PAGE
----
Conquering Europe (the world?) was the main goal of the German Third Reich, but the next one was to eliminate the Jews. A few steps were needed to organise ‘aktions’ against the Jews.  First, persecutions intensified: Jewish property was confiscated, they were resettled to poorer conditions and finally locked up in ghettos. When the conquest of the Soviet Union was halted, it turned out that the war would last a long time, so food provisioning would be problematic, while the trauma of hunger was still vivid after the previous war.

Economical Germans decided that they had no use for the Jews, who they hated anyway, so somehow they needed to reduce the number of Jews. No country would accept them (conferences from that at Évian in 1938 to Bermuda in 1943 produced no results, the British closed access to Palestine). The tragic fate of ships such as the St.Louis, Struma or Exodus 1947, the latter already after the war, demonstrated that everybody wanted to push the problem away. The plan to relocate the Jews to the Vichy French-controlled island of Madagascar proved impossible due to the British dominion of the seas.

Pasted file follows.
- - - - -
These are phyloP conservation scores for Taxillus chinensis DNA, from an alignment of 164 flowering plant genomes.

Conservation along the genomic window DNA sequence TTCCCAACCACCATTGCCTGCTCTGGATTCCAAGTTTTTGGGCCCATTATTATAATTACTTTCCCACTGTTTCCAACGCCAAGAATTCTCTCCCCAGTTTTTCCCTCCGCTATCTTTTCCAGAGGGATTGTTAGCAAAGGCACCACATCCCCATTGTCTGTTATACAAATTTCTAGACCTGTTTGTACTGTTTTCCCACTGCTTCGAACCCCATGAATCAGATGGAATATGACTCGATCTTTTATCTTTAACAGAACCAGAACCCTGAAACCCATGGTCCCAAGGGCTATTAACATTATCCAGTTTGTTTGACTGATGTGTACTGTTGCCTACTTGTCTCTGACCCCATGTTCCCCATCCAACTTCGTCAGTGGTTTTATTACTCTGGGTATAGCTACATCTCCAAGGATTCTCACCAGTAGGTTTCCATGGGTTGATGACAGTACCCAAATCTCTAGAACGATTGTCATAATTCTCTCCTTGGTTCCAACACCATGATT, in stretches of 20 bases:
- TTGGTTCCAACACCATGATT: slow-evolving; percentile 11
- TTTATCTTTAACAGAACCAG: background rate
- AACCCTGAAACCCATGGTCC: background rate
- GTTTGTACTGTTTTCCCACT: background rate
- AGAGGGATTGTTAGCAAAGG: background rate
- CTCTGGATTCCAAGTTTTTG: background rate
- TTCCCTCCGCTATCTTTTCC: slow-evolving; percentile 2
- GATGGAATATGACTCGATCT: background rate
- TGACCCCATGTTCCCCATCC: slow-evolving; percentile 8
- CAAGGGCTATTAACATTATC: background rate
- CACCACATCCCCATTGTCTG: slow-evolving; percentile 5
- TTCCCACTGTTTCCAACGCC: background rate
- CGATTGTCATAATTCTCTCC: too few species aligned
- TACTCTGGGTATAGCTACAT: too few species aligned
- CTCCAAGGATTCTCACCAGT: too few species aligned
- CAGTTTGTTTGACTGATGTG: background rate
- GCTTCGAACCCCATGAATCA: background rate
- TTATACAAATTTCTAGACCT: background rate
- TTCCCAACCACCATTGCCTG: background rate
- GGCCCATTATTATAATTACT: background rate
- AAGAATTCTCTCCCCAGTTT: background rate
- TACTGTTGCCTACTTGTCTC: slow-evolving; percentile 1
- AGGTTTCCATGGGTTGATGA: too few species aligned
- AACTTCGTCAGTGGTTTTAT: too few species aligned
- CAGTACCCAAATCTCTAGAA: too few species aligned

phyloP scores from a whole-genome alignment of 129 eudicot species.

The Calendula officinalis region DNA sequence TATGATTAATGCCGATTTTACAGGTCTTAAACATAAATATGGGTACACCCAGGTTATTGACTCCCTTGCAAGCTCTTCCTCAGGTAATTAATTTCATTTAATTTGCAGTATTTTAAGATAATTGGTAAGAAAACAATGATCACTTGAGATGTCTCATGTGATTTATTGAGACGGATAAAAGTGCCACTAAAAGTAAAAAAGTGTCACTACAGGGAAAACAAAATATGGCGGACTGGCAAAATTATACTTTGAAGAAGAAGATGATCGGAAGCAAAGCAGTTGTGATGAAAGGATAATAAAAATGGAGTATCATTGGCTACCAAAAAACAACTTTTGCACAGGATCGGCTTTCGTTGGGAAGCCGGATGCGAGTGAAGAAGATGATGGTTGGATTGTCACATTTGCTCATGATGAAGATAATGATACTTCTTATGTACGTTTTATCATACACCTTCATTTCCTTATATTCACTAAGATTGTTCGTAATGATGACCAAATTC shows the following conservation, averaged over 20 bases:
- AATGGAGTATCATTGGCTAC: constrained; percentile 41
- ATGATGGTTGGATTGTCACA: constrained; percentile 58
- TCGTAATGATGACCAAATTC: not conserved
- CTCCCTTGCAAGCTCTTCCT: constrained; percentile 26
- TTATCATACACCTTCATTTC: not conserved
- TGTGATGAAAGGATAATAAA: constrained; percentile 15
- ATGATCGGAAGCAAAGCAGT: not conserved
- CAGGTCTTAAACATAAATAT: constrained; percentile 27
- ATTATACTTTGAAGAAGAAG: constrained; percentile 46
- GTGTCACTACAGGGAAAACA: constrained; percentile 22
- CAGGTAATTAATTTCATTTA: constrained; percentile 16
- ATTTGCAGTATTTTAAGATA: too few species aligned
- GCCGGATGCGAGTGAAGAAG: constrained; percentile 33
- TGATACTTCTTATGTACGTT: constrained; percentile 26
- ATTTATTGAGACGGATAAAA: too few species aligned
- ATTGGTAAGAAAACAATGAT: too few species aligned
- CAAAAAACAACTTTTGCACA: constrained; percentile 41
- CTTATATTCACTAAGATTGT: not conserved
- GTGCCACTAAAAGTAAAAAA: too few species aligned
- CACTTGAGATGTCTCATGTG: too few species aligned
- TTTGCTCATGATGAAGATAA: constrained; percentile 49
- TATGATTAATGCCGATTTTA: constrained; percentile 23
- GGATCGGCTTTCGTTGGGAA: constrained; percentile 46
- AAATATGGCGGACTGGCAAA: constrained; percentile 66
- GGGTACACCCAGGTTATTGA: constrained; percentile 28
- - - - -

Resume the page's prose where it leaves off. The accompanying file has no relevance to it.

In January 1942, at the Wannsee Conference, the Germans decided on the Final Solution, i.e. extermination of the Jews in a network of death camps built for that purpose. Gas chambers and crematoria enabled efficient killing on an industrial scale. By November 1943, some two million Jews were exterminated. Those, who managed to escape death during the main phase of the Holocaust, were trying to survive until the end of the war. The Red Army was coming from the East, liberating eastern Poland by the summer 1944 and western Poland from January 1945. For the survivors, it meant one or two severe winters, impossible to pull through without the help of the Poles, who were also fighting to live.